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Question

What does the Bible say about protection?

Bible protectionaudio
Answer


Ultimately, our protection comes from God. In times of physical and spiritual attack and in threatening situations of all kinds, those who trust in the Lord find Him to be a strong Protector. “He shields all who take refuge in him” (Psalm 18:30). Here are some other passages that emphasize the protection of God:

“You are my hiding place; you will protect me from trouble and surround me with songs of deliverance” (Psalm 32:7).

“You make your saving help my shield, and your right hand sustains me; your help has made me great. You provide a broad path for my feet, so that my ankles do not give way” (Psalm 18:35–36).

“You are my refuge and my shield; I have put my hope in your word” (Psalm 119:114).

“Lord, how many are my foes! How many rise up against me! . . . But you, Lord, are a shield around me, my glory, the One who lifts my head high” (Psalm 3:1, 3).

Under the Old Covenant, God promised physical protection to His people, the Israelites, as they kept the law (Deuteronomy 7:11–26). That divine protection extended to keeping them safe against the nations that would come against them as they entered the Promised Land: “I will send My terror ahead of you, and throw into confusion all the people among whom you come, and I will make all your enemies turn their backs to you” (Exodus 23:27, NASB). Here we see God protecting those whose actions accorded with His foreordained plans and purpose.

Psalm 121 is a wonderfully encouraging song for those who trust fully in God. The psalmist first identifies that his help comes from the Lord of all the earth (Psalm 121:1–2). He then instructs us on the attentiveness of the Lord toward His children—the One who never slumbers is on duty night and day (Psalm 121:3–6). Finally, the psalmist assures us that the God who watches us will keep us from harm and that He oversees all our activities now and forever (Psalm 121:7–8).

Individuals who knew the protection of God include David (Psalm 18:3; 54:7; 138:7); Noah (Genesis 7); Daniel (Daniel 6); and Shadrach, Meshach, and Abednego (Daniel 3). God’s protection was even evident in Job’s life. Yes, Job suffered many trials as a result of the attacks of Satan, but God established boundaries that Satan could not cross. Satan was limited to doing only what God allowed, and nothing more (Job 1—3). Through all the misery and afflictions Job endured, God was protecting him from greater harm. God also protected Job’s faith, allowing Job to be tested only so far before He stepped in and spoke to Job (Job 38—42). Job could not see God working behind the scenes, but he came to understand that God’s protection is sure and faithful. God promises His people, “I will never leave you nor forsake you” (see Deuteronomy 31:6; Joshua 1:5; 1 Chronicles 28:20; Hebrews 13:5).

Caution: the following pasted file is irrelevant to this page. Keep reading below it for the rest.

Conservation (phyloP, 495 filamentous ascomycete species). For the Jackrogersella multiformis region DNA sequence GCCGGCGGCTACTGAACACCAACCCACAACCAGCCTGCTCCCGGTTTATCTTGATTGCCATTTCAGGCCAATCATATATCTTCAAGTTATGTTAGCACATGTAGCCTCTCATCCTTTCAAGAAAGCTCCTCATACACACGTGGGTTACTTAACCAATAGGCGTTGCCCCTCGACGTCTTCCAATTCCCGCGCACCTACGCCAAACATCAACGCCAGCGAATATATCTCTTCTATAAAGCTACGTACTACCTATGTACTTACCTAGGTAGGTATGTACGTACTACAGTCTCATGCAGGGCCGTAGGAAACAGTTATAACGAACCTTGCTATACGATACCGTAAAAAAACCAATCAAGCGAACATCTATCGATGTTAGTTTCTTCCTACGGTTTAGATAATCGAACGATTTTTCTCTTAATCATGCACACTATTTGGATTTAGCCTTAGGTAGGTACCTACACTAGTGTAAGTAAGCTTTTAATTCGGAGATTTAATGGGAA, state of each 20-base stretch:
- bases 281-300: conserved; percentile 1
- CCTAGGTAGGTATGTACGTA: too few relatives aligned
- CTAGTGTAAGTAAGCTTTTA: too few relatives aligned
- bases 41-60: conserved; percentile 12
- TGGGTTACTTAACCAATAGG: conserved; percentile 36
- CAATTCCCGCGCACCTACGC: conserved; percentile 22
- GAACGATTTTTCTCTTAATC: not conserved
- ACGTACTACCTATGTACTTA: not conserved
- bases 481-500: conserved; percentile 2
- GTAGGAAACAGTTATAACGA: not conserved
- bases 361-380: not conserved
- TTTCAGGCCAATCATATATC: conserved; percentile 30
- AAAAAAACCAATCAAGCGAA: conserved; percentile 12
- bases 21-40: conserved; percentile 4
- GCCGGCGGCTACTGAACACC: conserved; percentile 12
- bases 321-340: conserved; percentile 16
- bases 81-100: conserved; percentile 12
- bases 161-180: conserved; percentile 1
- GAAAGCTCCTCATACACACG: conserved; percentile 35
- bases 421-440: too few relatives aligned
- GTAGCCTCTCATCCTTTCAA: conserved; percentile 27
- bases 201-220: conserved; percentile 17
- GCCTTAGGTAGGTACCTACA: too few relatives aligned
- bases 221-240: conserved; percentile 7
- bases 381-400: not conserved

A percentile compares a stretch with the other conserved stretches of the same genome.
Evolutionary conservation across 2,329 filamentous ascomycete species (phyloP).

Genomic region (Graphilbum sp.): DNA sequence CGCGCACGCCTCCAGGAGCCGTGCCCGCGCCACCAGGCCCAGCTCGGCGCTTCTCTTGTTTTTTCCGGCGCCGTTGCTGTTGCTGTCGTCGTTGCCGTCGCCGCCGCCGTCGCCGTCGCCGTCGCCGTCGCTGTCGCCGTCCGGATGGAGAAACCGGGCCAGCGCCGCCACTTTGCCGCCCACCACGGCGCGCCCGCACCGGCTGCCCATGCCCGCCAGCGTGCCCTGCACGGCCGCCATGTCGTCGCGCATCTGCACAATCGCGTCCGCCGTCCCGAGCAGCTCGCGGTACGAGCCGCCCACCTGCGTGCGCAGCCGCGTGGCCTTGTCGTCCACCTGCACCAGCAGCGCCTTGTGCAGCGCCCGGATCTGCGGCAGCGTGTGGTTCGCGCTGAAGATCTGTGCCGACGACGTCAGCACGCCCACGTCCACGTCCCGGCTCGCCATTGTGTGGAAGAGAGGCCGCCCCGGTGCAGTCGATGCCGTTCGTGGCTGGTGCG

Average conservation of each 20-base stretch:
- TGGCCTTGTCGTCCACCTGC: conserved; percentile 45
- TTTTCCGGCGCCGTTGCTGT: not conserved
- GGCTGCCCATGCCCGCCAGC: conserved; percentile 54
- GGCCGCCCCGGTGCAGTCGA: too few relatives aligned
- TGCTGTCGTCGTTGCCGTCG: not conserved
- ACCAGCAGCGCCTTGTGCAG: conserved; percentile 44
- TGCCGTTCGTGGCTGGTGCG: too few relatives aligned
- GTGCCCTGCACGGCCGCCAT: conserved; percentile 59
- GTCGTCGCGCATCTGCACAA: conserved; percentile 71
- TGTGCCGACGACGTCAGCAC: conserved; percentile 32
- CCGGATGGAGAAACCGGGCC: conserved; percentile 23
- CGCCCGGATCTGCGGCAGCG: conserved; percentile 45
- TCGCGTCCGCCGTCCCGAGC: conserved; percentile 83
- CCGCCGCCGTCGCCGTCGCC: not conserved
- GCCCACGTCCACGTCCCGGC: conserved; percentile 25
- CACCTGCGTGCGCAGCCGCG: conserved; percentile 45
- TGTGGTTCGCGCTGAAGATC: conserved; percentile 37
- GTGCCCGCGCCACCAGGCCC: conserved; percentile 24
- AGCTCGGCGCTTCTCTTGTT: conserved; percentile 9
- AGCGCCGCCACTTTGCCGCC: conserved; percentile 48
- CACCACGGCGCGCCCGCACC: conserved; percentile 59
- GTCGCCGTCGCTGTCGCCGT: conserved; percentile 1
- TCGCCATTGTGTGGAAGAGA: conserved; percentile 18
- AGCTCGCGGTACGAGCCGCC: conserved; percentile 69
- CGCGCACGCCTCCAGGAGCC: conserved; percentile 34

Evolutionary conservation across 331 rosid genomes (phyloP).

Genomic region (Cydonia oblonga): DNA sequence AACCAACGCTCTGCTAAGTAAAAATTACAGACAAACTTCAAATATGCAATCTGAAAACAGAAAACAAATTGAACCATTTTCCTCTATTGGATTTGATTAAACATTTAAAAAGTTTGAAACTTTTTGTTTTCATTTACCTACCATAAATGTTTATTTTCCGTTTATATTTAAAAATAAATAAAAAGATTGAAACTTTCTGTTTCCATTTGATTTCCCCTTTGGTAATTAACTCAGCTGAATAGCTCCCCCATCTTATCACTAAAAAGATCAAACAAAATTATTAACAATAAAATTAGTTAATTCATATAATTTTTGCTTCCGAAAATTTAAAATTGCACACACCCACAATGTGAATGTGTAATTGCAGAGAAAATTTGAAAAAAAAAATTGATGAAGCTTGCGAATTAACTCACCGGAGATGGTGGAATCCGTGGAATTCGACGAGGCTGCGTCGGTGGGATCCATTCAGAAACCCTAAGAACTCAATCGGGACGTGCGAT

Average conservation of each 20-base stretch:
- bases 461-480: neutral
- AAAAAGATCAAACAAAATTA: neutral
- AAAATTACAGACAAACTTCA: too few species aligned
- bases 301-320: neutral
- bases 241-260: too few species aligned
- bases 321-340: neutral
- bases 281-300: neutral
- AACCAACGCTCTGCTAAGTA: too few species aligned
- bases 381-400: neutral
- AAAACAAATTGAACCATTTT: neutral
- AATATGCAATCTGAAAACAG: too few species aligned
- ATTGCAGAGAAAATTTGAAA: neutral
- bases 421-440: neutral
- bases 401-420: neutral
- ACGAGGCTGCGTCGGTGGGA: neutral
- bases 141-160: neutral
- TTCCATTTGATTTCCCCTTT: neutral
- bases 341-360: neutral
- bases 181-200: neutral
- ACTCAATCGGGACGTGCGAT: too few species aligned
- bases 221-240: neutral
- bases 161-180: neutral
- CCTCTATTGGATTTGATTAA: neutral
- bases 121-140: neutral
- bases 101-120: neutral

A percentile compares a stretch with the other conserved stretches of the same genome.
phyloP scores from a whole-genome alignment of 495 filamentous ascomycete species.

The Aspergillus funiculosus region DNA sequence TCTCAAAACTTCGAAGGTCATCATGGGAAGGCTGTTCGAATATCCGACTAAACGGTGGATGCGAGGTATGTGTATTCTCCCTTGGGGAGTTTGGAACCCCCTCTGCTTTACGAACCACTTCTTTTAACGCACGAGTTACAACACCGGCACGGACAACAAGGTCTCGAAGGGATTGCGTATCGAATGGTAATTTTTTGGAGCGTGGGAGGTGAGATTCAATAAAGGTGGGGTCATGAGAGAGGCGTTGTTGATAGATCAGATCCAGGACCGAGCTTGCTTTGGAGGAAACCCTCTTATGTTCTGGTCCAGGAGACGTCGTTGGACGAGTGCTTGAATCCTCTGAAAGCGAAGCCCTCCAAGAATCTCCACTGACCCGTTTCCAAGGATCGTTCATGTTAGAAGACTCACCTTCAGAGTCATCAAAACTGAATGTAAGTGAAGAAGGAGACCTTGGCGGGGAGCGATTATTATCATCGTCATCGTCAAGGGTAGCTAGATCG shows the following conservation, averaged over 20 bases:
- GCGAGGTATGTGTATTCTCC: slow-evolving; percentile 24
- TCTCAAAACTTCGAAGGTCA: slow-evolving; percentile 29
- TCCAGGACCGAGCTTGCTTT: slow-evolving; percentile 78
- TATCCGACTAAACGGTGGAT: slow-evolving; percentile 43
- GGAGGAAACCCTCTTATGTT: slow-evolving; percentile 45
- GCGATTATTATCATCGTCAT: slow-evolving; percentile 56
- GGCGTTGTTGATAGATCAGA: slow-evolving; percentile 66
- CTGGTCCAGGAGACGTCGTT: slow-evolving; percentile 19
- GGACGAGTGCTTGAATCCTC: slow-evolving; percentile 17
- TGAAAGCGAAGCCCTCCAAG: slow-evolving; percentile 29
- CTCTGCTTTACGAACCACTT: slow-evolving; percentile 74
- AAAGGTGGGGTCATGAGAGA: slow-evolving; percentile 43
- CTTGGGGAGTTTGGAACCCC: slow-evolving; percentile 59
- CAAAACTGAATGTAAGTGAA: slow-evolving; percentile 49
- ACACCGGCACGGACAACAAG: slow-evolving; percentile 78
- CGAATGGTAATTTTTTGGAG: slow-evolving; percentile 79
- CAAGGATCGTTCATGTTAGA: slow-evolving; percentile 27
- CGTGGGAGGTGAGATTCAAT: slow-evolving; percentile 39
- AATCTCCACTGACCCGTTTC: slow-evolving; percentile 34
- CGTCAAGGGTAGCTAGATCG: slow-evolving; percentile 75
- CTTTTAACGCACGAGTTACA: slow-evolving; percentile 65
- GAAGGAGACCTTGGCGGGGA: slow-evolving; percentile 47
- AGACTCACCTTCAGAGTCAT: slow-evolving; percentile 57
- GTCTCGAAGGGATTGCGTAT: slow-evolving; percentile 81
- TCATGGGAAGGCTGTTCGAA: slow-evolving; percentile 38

In Scripture, God used several means of protecting His people, including angels (Psalm 91:11–12), fire (2 Kings 1:9–10), floods (Judges 5:21), escape routes (Acts 9:24–25), royal decrees (Ezra 6:11–12), pagan armies (Acts 23:23–24), and insomnia (Esther 6). God’s power and creativity are unlimited.

God’s promise of protection does not guarantee that we will never know pain or loss. Job’s story shows us that, although God is able to deliver us out of every physical calamity or trouble, it may not be His will to do so. Sometimes He uses trials to purify us. At these times, we should “count it pure joy” because, by allowing trials, God tests our faith to develop a deeper faith so that we persevere and grow to maturity and Christlikeness (James 1:2–3). Protecting us from trials is not always beneficial to us.

Also, God does not always shield us from the results of our own sins or the negative effects of the sins of others. Our world is fallen, and we endure its hardships. Many in Jesus Christ endure persecution (2 Timothy 3:12). Jesus assured His disciples, “I have told you these things, so that in me you may have peace. In this world you will have trouble. But take heart! I have overcome the world” (John 16:33). In every situation, however, God remains in control, and our sufferings have a limit. God will not allow us to be tested beyond our ability to bear it (1 Corinthians 10:13). “The waves may toss and roar,” God says, “but they can never pass the boundaries I set” (Jeremiah 5:22, NLT).

The promise of physical protection is not ours under the New Covenant; rather, our focus is on God’s spiritual protection against the enemies of our soul. For our spiritual protection, God has given us spiritual armor (Ephesians 6:10–18) and His own peace to guard our hearts and minds (Philippians 4:7). The essence of God’s protection is the eternal indwelling of the Holy Spirit (Ephesians 2:21–22). It is this protection that Paul had in mind when he wrote, “The Lord will rescue me from every evil attack and will bring me safely to his heavenly kingdom. To him be glory for ever and ever. Amen” (2 Timothy 4:18). The Romans could do their worst, but Paul had confidence that “to be absent from the body [is] to be present with the Lord” (2 Corinthians 5:8).

The believer is sealed for the day of final glorification (Ephesians 1:13–14). No matter what happens in this world, heaven is our home. We are spiritually safe. “Blessed is the one who trusts in the LORD, whose confidence is in him. They will be like a tree planted by the water that sends out its roots by the stream. It does not fear when heat comes; its leaves are always green. It has no worries in a year of drought and never fails to bear fruit” (Jeremiah 17:8). We draw near to God and trust His protection. We invite His work in us, knowing that He will accomplish His good purpose in our lives (Romans 8:28–39).

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This page last updated: October 22, 2021